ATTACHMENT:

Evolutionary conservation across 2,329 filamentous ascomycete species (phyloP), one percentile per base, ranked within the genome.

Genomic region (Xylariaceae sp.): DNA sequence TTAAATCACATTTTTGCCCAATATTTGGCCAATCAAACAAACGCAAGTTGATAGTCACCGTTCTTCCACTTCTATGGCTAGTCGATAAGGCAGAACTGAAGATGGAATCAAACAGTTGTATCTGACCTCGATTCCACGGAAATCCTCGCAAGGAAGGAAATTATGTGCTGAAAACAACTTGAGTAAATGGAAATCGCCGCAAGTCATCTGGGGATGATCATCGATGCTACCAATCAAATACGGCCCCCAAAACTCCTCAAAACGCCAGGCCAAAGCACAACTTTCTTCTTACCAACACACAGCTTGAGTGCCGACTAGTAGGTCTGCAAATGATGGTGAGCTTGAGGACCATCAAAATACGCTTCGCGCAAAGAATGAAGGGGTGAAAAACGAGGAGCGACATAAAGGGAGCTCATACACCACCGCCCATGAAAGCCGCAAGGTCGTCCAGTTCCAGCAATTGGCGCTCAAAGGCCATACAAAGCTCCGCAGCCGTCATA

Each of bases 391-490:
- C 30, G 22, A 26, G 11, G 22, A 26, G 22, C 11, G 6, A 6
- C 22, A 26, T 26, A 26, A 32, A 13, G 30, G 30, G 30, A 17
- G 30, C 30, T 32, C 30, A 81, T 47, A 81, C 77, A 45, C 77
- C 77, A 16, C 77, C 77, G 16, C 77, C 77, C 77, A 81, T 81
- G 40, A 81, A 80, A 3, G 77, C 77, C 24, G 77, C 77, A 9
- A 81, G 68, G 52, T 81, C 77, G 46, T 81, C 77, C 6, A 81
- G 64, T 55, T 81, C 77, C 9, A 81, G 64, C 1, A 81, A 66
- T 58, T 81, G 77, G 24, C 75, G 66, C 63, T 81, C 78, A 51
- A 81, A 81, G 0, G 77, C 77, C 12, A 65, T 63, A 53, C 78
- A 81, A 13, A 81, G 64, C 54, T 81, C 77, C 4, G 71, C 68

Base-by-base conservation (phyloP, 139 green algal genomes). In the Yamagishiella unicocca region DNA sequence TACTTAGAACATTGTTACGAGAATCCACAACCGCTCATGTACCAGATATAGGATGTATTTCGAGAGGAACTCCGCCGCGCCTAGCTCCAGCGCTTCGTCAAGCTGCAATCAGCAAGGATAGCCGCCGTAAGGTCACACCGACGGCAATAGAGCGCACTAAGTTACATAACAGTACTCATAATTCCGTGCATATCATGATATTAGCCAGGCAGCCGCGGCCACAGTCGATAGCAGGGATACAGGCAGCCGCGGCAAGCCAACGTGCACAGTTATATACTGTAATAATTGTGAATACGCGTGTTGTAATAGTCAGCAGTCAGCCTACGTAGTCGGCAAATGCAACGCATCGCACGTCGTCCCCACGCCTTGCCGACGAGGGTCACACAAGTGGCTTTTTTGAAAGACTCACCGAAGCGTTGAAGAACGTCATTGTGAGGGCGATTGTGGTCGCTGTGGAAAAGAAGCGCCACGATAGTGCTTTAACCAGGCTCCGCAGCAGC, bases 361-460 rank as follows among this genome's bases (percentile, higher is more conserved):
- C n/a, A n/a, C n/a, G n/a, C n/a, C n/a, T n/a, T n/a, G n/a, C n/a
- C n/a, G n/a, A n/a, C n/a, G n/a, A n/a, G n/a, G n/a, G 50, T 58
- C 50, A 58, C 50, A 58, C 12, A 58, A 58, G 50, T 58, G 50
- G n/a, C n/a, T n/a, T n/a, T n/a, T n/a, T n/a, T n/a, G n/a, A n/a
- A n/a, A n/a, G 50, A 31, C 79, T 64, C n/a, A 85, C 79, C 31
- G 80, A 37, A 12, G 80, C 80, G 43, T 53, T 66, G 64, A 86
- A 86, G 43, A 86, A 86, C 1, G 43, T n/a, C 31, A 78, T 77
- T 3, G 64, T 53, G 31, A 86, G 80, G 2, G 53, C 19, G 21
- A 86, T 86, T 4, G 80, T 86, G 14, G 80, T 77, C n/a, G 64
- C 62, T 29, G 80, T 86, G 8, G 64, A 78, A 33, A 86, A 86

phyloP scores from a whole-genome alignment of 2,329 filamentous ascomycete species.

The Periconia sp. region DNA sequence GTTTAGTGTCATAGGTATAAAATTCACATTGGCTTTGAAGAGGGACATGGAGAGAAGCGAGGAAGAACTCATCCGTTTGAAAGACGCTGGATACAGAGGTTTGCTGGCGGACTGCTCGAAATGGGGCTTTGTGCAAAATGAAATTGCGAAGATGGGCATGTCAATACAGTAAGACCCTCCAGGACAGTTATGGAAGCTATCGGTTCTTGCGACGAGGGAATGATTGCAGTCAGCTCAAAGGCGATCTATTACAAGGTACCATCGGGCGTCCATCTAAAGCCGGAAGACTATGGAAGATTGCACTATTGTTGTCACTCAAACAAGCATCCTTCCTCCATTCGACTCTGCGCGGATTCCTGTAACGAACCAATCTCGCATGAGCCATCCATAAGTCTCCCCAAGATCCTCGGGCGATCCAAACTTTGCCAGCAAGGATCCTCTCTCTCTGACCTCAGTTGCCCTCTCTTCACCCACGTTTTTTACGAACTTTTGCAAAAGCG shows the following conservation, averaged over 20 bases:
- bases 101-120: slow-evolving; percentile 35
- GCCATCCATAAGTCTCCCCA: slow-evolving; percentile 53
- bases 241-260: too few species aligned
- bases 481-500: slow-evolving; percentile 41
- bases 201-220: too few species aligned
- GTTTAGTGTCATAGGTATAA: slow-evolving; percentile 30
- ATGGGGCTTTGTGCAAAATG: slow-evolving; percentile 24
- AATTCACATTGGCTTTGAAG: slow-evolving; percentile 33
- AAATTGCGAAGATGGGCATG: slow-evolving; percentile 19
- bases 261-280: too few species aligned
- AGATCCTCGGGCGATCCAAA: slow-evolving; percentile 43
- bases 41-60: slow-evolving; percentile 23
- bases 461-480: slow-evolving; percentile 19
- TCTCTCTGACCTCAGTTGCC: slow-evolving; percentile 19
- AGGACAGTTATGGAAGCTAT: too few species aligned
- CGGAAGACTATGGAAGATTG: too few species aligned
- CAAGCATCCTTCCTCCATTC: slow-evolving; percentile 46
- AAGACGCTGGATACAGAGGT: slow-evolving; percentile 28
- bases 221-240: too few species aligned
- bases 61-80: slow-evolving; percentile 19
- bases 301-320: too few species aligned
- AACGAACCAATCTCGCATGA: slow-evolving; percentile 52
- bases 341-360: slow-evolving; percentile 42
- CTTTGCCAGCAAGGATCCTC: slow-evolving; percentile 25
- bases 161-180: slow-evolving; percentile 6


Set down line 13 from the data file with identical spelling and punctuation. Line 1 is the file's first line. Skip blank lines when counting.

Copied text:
- A 81, A 13, A 81, G 64, C 54, T 81, C 77, C 4, G 71, C 68